I am interested in the question of the internet leveling things vs. the internet having hierarchy, but less politically and more (in a slightly Convergence Culture way) technically. Less interested in the search engines organizing what is supposed to be an “open playing field” and more interested in how our actions/expectations change as ease of information and exposure to a variety of mediums all gets presented through the same browser screen.
Cultural convergences as I understand it typically discusses the intersection between the commercial and amateurism, a popular point of interest for many surf bloggers. I pull it from the quote above if for no other reason than it’s useful to name. Of course, for me, what an artist does with that material in the process of finding it or after seems to be the point at which art happens, an aspect I think many people find confusing simply because there isn’t enough history and discussion about the practice for many viewers to feel comfortable labeling what works for them and what doesn’t.
Adding to Williamson’s comments about the browser, I’d like to begin by noting that medium specificity has always created unique viewer relationships. People experience sculpture differently than painting for example, because there is a different physical and spatial relationship to the object. In many ways these concepts remain the same when viewing art on a computer even if the variables change. So for example, unlike a photograph or a sculpture, a net artist has less control over a viewers interaction with its framing mechanisms. The size of screen or the color of the browser a user choses to view their work in, vary from household to household, and there’s very little an artist can do to customize that experience. Other aspects remain constant — viewers will experience work on a flat screen, images will be always seen at 72 dpi, they will always be framed by a browser, in all likelihood the smallest screen size will be 800 pixels which informs how an artist works.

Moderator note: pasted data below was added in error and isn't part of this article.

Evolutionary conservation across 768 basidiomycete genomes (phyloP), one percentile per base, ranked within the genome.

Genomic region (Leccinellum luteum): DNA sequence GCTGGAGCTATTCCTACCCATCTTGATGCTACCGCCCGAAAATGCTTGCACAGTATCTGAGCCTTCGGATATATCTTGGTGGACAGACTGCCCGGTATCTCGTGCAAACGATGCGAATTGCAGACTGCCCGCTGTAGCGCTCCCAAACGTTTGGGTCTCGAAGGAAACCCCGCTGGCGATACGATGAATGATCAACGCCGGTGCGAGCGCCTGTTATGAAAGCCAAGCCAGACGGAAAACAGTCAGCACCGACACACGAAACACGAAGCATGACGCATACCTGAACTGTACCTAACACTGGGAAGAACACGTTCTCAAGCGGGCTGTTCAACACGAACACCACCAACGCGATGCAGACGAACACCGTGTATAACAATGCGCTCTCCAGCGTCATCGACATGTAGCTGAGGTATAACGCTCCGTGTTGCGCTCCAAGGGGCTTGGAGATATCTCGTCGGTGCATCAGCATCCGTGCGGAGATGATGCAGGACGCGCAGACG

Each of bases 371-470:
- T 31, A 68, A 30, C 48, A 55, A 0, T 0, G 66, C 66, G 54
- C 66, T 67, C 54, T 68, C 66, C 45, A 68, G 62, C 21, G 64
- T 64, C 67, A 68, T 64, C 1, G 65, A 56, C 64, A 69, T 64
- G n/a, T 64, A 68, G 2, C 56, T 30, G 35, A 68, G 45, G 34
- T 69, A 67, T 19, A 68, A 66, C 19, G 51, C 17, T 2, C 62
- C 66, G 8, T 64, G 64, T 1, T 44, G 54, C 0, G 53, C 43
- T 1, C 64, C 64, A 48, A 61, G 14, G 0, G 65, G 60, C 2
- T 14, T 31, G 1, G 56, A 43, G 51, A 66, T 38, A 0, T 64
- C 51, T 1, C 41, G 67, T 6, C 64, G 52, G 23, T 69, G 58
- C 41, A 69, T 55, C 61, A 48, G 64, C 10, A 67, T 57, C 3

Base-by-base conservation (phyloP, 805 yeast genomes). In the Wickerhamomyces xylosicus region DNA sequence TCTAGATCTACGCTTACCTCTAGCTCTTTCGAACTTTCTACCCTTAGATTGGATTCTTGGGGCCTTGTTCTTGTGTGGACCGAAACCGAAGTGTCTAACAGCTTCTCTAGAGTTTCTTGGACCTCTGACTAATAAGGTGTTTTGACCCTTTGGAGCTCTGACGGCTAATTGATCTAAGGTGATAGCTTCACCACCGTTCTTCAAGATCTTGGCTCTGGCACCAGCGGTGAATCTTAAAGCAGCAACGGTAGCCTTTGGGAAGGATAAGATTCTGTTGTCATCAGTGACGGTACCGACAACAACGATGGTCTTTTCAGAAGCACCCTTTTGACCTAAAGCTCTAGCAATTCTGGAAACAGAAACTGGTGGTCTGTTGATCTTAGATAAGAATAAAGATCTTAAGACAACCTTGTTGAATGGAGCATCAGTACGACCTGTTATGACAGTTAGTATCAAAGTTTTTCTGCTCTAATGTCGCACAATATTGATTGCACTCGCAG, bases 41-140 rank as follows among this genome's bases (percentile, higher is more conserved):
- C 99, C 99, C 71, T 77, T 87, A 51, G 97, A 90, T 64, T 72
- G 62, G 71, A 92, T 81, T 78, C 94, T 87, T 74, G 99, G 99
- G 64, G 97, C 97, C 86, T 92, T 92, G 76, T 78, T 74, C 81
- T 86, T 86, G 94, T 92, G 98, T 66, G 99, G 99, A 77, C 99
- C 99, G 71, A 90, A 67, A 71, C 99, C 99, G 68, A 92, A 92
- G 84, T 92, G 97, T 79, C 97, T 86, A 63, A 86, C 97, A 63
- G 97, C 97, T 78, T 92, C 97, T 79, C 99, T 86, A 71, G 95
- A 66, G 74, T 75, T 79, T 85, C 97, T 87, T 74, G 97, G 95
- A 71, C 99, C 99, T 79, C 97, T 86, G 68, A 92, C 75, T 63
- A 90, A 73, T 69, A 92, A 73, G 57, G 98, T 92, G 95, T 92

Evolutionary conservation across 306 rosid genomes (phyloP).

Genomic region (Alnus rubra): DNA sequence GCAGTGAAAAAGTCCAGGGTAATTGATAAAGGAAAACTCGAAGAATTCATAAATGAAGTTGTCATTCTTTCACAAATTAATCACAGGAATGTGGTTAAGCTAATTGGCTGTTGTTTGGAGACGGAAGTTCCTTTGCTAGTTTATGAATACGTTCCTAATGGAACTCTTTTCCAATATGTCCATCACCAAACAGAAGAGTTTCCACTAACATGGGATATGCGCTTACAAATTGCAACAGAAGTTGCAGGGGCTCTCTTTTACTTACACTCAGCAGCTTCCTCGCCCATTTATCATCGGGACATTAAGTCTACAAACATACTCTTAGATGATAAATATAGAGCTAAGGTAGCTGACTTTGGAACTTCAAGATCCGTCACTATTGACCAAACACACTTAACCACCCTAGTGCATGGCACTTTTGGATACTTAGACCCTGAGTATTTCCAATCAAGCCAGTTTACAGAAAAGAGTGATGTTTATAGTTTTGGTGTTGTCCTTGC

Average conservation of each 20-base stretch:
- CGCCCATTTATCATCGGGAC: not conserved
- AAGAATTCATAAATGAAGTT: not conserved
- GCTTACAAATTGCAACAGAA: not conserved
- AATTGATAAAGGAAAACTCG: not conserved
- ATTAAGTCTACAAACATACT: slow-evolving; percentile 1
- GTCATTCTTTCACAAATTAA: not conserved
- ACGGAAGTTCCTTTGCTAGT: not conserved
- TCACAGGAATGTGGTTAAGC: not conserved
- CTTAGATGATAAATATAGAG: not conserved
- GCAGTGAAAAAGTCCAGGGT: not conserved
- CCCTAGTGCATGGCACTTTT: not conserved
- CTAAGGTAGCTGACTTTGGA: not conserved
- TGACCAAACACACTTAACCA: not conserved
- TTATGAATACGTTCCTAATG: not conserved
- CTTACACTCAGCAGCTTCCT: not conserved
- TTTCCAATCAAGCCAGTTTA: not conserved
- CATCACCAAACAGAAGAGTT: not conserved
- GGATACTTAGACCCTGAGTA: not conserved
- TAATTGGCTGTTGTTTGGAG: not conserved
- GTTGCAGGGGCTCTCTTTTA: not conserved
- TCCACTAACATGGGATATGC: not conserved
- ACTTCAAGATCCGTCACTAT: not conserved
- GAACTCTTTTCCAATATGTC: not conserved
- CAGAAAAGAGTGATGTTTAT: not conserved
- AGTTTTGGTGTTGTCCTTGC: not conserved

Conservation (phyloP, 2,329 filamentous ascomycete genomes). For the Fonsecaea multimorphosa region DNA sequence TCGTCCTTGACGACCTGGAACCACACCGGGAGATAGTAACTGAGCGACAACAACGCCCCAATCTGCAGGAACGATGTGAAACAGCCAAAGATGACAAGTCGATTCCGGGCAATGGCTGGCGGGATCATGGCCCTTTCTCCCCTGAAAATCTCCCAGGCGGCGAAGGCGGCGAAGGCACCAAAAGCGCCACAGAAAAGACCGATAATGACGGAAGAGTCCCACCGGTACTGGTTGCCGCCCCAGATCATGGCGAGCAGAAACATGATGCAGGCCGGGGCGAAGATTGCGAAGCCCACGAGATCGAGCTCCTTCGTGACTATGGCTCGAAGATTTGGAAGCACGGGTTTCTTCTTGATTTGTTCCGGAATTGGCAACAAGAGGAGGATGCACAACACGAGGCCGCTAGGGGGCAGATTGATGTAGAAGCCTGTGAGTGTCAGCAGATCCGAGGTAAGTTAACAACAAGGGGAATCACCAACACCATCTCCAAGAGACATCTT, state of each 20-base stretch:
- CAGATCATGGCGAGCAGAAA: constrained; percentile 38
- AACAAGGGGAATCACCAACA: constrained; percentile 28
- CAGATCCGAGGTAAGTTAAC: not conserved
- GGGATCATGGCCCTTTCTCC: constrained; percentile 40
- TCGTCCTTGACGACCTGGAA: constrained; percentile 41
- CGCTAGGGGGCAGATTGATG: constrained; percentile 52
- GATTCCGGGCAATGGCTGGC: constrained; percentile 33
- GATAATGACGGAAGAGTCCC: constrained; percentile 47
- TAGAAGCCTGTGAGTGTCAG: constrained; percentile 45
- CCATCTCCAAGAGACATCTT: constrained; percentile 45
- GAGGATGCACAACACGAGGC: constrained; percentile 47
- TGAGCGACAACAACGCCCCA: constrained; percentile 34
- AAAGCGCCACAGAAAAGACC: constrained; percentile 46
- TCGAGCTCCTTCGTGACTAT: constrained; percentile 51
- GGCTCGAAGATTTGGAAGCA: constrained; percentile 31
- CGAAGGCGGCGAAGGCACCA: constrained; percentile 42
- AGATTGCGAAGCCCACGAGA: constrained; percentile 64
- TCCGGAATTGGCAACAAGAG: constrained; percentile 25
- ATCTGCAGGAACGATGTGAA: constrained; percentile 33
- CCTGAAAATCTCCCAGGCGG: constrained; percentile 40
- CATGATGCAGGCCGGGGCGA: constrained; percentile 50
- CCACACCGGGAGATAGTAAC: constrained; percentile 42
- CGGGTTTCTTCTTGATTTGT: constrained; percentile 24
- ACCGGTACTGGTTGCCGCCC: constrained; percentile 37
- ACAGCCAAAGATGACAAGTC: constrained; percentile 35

All of this of course is old hat to designers and net artists, who have been working with this set of problems for a while. However, for those who don’t think about these concerns all that often, it’s worth remarking that a large part of an artist’s web practice — whether they think too much about it or not — is implicitly concerned with image file management and display. In other words, decisions about the size and placement of a jpg or video file are always being made. In this way, I see a lot of aesthetic similarities between net art to collage and photography, because frame, composition, and layering, are always a concern. This of course, doesn’t speak to the element of interactivity or the conceptual concerns of the artist, but since we’re just talking aesthetics here, those topics are beyond the scope of this post.